I can’t help but wonder if we are being too protective of our children.
When I was a child, I freely roamed the neighborhood until the streetlights came on in the evening. If that means my parents were neglectful, then the other 10 kids I played with were being cared for by adults similarly lacking in parenting skills.
I guess part of our vigilance toward our children today is due to stories of abductions and accounts of abuse that are more widely reported than decades ago. But I think, as a whole, we struggle with a balance between protection and smothering, especially when it comes to building the emotional maturity of our offspring.
This is particularly evident in sports.
I don’t want to be one of those guys who says “Back in my day...,” but back in my day, I remember shaking in my boots as Glenn Gunderman, a man-child of 10 in the Huck Finn Little League, threw flaming darts while I was at bat. Parents and players alike marveled at this fireball-tossing beast.
There would be no marveling and awe today.
Parents would look at the thin, plastic-shelled helmet and remove their child from the possibility of harm. Players would dawdle around the batter’s box hoping Mom or Dad would step in before ever having the chance to be struck out. But we wanted to face Gunderman. There was no downside. If you struck out, it was expected. But if you got a hit, you were the toast of the town the next day. People would come up in the cafeteria and pat you on the back. The fourth-graders looked at you as if Babe Ruth was breaking bread with them.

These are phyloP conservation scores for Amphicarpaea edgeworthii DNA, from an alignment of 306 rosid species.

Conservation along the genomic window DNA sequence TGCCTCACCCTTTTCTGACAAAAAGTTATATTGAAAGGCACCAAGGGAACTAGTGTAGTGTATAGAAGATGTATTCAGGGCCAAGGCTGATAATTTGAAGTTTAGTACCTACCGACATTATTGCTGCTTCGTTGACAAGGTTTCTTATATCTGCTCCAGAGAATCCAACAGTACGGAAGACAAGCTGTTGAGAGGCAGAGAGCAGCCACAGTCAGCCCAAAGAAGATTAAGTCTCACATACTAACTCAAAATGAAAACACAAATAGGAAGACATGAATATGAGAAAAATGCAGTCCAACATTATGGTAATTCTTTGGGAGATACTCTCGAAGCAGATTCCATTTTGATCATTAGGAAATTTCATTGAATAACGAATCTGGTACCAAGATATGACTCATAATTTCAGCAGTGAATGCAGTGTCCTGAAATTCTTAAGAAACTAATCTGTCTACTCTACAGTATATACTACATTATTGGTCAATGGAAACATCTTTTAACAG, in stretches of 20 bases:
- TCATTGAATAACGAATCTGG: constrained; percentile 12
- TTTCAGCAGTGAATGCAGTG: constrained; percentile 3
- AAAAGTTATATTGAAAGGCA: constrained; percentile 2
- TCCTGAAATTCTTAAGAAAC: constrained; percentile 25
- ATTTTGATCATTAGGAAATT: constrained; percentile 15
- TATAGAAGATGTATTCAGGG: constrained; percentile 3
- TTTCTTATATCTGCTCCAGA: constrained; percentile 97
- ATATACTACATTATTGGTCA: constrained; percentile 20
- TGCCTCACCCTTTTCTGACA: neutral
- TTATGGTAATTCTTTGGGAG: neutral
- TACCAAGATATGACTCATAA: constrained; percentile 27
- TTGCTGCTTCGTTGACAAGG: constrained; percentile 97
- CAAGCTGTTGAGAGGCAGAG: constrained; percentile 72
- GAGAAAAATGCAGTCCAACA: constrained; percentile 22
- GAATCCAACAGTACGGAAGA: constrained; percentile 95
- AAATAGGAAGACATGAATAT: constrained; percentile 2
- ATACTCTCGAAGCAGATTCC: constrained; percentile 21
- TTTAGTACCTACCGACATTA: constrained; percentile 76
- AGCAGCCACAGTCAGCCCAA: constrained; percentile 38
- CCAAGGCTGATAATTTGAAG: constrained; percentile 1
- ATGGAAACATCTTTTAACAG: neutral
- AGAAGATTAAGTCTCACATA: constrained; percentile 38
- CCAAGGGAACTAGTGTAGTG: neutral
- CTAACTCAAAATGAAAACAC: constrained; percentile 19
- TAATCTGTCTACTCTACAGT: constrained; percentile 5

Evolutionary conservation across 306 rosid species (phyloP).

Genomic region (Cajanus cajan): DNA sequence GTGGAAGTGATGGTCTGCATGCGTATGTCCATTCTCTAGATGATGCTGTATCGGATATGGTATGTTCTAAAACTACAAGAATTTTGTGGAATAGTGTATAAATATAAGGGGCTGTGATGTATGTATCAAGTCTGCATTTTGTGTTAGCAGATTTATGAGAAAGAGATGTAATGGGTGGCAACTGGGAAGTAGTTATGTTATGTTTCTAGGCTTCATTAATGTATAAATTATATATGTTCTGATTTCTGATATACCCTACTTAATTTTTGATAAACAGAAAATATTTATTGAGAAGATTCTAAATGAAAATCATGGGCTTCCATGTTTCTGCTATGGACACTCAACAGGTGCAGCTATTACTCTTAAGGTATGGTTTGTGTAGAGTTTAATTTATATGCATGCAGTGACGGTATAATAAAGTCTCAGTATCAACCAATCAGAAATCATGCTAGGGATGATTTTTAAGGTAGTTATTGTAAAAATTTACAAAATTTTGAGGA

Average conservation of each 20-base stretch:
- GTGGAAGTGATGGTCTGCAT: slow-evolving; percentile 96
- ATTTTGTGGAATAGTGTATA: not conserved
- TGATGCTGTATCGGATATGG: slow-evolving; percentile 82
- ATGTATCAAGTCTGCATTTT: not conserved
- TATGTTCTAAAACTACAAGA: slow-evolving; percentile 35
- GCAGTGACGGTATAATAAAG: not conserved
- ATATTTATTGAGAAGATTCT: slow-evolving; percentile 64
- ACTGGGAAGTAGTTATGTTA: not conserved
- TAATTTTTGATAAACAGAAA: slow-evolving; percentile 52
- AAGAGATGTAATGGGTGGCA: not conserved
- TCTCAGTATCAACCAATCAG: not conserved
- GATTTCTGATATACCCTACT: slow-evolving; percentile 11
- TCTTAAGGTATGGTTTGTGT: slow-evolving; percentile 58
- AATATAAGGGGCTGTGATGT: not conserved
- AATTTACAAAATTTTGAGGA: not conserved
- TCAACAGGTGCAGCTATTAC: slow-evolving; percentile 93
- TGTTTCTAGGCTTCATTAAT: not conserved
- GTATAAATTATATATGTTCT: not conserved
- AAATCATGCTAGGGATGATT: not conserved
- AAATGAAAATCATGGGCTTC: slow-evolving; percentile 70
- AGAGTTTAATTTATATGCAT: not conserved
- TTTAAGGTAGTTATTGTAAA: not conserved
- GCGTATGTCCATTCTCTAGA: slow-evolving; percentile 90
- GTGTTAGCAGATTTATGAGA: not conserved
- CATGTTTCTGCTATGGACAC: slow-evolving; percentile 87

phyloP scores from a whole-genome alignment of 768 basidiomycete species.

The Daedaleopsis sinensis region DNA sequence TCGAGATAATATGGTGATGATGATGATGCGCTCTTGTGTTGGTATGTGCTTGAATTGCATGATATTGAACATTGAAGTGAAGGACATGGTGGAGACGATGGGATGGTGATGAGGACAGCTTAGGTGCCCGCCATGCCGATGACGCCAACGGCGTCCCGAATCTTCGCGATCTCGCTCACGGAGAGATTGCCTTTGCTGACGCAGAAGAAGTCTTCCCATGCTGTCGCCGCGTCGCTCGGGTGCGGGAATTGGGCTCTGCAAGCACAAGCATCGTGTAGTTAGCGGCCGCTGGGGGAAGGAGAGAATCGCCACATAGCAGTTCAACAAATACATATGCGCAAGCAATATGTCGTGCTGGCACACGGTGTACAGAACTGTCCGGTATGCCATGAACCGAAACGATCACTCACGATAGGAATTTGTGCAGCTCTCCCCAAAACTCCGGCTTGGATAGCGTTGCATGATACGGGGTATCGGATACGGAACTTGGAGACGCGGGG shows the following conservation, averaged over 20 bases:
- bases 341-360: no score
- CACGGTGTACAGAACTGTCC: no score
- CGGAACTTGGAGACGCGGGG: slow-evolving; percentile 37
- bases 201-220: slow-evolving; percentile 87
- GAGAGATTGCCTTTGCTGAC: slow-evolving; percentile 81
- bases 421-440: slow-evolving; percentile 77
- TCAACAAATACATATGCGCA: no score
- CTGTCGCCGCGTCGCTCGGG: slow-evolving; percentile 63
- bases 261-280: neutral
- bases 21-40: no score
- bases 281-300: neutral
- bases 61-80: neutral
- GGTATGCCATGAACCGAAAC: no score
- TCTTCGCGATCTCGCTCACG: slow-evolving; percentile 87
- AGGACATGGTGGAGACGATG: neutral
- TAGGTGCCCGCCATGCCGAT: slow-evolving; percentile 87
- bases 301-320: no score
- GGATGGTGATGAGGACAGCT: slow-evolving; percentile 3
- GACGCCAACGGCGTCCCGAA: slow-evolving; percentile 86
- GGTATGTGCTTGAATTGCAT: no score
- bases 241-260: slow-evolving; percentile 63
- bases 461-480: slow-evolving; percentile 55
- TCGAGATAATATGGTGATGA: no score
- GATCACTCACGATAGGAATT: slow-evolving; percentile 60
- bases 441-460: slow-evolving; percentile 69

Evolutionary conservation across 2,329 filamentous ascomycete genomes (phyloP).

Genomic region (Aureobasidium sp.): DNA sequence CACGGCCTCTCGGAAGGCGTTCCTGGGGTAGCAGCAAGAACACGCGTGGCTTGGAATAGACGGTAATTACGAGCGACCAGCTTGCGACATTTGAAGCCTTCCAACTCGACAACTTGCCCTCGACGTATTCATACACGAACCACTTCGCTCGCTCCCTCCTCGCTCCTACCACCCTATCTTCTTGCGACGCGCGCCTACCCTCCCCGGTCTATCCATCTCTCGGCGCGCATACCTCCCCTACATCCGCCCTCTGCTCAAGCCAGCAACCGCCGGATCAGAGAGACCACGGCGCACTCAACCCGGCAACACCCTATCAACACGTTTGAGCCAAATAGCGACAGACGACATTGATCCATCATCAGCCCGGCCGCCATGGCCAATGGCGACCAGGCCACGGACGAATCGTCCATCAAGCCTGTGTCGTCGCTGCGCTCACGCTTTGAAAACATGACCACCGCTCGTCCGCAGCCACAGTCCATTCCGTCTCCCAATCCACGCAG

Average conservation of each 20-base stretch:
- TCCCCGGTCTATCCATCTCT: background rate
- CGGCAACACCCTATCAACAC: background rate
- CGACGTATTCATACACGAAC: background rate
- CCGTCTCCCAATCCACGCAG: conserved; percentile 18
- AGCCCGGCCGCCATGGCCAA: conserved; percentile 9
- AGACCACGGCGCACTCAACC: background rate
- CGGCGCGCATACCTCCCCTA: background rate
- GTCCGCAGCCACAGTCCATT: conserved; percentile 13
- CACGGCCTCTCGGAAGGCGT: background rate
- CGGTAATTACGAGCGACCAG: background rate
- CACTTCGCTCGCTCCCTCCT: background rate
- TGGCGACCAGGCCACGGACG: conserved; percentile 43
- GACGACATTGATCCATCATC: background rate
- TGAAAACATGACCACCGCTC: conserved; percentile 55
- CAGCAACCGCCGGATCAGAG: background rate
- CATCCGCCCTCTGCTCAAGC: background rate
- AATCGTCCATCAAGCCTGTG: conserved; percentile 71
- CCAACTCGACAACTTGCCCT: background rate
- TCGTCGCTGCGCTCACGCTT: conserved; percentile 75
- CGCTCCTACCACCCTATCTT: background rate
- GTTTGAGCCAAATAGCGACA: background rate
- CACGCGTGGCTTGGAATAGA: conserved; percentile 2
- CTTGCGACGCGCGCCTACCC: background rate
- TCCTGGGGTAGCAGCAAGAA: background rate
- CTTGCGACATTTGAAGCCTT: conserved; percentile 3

Years later, the story of how you came to bat amid the catcalls of “Swing batter, batter” and broke a 3-3 tie in the bottom of the sixth inning by hitting a mammoth home run would become a staple of family dinners. But today, the kids telling that story have to get really creative because almost all leagues have banned chatter, presumably to keep the pitcher from going home and crying all night about having a rubber arm.
Competition and conquering fears force each person to face situations every day. If children are told by their parents that it is too unsafe to face a peer, how will they handle confrontations when Mom and Dad aren’t around? If they never face a difficult obstacle, how will they overcome that first failed job or the first failed relationship?
We probably all have a story we remember from our youth that we look at as a defining moment for growth. Mine was facing Glenn Gunderman. One foul ball led to a base hit and I wasn’t scared anymore. A few years later, I hit a home run. If I were growing up today, I might not even have the chance to conquer the Mighty Gunderman. There would be no base hit, nor home run.
But I would be safe and protected – and without a story to pass along.
You can reach Scott at firstname.lastname@example.org to call out “Swwwwinngg!”